Many foods—from the everyday to the exotic—are rich in nutrients that may help keep your arteries clear and your heartbeat stable.
Start your day with a bowl of oatmeal and some orange wedges. Enjoy a hearty bowl of bean soup for lunch. Grab a handful of peanuts for a midafternoon snack. For dinner, tuck into some grilled salmon and spinach salad drizzled with extra-virgin olive oil.
This menu features common foods full of nutrients believed to benefit heart health, according to experts we consulted from the Harvard School of Public Health: Dr. Frank Hu, professor of nutrition and epidemiology; Dr. Dariush Mozaffarian, associate professor of medicine and epidemiology; and Dr. Teresa Fung, adjunct professor of nutrition.
But if you want to splurge on some slightly more exotic selections, try quinoa, kale, avocados, berries, and dark chocolate, which our experts also mentioned. Here's why all of these foods rank high on the heart-health scale.
This whole grain is full of soluble fiber, which prevents the body from absorbing cholesterol. "Rolled oats are good, but steel-cut oats are even better," says Dr. Fung. Steel-cut oats take longer to digest, which means they have a low glycemic index. Low-glycemic foods are less likely to cause spikes in blood sugar. Over time, long periods of high blood sugar can lead to health problems linked to heart disease, such as obesity and diabetes.
These popular, widely available fruits have a lot going for them: they're rich in cholesterol-banishing soluble fiber; potassium, which helps counterbalance the blood pressure–raising effects of sodium; and vitamin C.
Black, white, navy, kidney, garbanzo, and other beans all provide hearty doses of protein, fiber, and minerals, as well as phytonutrients (substances found in plants thought to have beneficial effects). Eating beans can help lower cholesterol levels and blood pressure and dampen your blood sugar response. Like oats, they also have a low glycemic index.
Spinach and kale
Dark-colored leafy greens like spinach and kale are not only packed with vitamins, minerals, and fiber, they also contain alpha-linolenic acid, an omega-3 fatty acid. Although not as beneficial as the omega-3s found in fish (see "Salmon," page 7) leafy greens offer an alternative omega-3 source for vegetarians. "Leafy greens are very nutrient-dense—they deliver a lot of nutrients without a lot of calories," says Dr. Hu.
Like olives, avocados are a rich source of monounsaturated fat. They also contain substantial amounts of fiber, potassium, and several vitamins, as well as phytosterols—plant-based compounds that compete with cholesterol for absorption in the digestive system, thus helping lower blood cholesterol levels.
Extra-virgin olive oil
Extra-virgin olive oil is one of the key components of the Mediterranean diet, which has been widely touted for its heart-protecting effects. Olive oil is rich in monounsaturated fat, which helps lower harmful LDL cholesterol. Olive oil also seems to discourage blood from clotting too easily and helps smooth out blood sugar levels. "Extra-virgin" means that the olives were pressed without high heat or chemicals, preserving the antioxidant chemicals known as polyphenols, which may also have helpful anti-inflammatory effects.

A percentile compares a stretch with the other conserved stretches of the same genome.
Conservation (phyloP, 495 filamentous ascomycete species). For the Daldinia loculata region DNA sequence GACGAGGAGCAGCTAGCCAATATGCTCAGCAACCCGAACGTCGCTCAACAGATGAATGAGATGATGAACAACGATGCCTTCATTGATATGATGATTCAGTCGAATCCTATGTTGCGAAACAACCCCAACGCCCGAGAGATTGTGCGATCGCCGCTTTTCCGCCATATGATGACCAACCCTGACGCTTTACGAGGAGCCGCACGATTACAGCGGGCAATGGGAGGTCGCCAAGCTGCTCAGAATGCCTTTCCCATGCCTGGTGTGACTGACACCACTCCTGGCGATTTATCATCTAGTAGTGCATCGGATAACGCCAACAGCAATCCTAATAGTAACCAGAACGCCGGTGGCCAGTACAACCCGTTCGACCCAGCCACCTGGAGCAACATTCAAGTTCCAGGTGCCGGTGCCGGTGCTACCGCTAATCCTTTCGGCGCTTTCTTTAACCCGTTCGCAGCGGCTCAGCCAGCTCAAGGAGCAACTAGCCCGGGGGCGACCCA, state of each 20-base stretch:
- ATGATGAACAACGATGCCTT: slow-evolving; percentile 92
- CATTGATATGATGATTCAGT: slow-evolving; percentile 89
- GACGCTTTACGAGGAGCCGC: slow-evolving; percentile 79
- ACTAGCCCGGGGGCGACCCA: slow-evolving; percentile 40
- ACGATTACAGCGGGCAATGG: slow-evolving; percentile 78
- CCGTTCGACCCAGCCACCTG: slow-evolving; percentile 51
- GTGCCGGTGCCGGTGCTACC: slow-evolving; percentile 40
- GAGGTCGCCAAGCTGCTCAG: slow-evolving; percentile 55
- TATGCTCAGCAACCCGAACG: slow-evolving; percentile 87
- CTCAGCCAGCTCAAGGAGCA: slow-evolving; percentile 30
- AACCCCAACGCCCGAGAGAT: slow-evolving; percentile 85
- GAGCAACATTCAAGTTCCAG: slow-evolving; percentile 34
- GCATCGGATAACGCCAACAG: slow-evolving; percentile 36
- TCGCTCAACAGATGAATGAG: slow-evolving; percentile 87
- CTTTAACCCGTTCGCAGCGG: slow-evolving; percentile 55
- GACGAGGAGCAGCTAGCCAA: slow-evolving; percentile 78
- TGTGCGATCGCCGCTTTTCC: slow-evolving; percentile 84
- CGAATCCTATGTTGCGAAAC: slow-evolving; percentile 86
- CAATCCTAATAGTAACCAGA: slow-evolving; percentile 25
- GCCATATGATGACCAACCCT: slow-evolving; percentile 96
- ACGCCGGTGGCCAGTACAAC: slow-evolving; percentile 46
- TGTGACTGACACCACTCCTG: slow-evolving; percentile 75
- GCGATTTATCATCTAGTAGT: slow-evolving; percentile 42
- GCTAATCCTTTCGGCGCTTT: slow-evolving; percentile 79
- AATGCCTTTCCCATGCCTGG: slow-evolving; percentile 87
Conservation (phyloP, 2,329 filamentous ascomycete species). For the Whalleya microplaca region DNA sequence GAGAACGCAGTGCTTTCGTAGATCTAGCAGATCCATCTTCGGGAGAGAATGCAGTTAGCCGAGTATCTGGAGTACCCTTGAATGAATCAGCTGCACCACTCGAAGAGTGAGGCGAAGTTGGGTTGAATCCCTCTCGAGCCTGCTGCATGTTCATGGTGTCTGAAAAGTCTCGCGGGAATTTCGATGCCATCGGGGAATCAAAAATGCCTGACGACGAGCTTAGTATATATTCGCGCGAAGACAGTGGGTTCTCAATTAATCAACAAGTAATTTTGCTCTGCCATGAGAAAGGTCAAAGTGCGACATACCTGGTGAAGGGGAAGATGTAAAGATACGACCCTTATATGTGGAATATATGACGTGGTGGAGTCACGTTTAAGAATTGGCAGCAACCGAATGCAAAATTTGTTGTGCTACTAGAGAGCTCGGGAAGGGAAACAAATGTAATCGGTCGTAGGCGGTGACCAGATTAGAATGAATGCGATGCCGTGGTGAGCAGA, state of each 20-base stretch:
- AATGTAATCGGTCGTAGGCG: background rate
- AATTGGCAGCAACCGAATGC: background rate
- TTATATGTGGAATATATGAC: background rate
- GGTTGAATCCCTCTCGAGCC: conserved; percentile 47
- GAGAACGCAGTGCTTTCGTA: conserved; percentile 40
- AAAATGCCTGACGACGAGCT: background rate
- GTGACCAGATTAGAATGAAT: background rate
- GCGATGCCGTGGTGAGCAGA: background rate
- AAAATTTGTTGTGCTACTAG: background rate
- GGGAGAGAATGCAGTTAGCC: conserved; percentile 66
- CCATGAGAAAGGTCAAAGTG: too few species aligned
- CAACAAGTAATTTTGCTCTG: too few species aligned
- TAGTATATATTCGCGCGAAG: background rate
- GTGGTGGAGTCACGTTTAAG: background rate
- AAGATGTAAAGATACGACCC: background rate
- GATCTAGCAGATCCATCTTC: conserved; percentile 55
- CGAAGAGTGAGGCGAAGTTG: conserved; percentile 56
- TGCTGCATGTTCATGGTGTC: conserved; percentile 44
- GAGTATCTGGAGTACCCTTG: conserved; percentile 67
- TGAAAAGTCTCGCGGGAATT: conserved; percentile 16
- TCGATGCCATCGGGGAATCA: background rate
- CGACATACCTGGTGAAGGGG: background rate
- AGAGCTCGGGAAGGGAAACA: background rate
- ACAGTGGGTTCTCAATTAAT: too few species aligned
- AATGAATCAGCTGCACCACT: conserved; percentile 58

Peanuts (which are actually legumes) and tree nuts (such as walnuts, pecans, and pistachios) are excellent sources of fiber, healthy fats, vitamins, minerals, and phytochemicals, all known to protect heart health. Eating nuts lowers harmful LDL cholesterol, raises protective HDL cholesterol, and lowers blood pressure.
Fatty fish such as salmon are the leading dietary source for omega-3 fatty acids, which lower heart rate and blood pressure and keep blood vessels flexible. "There's good evidence that people who eat more fish have a lower risk of dying from heart disease," says Dr. Mozaffarian, noting that the clearest benefit comes from preventing deaths caused by irregular heartbeats, known as arrhythmias.
Blueberries, strawberries, raspberries and other berries are all bursting with plant-derived chemicals known as polyphenols. These may help protect the heart by neutralizing oxidized LDL, which forms plaque inside the arteries.
Native to South America, quinoa (pronounced KEEN-wah) is unique among plant-based foods because of its high protein content, says Dr. Hu. It's also a good source of fiber, vitamins, and minerals.
Dark chocolate that contains at least 70% cocoa is rich in flavanols, which may help lower blood pressure. But beware: just 2 ounces of dark chocolate deliver about 300 calories, so enjoy this sweet treat in moderation.
Our experts all stressed the importance of eating a wide variety of fresh, unprocessed foods, rather than focusing on "superfoods" for getting high amounts of specific nutrients. "It's really about the whole package—the combination of nutrients and micronutrients that occur together in different foods that improve the overall quality of your diet," says Dr. Hu.
As a service to our readers, Harvard Health Publishing provides access to our library of archived content. Please note the date of last review on all articles. No content on this site, regardless of date, should ever be used as a substitute for direct medical advice from your doctor or other qualified clinician.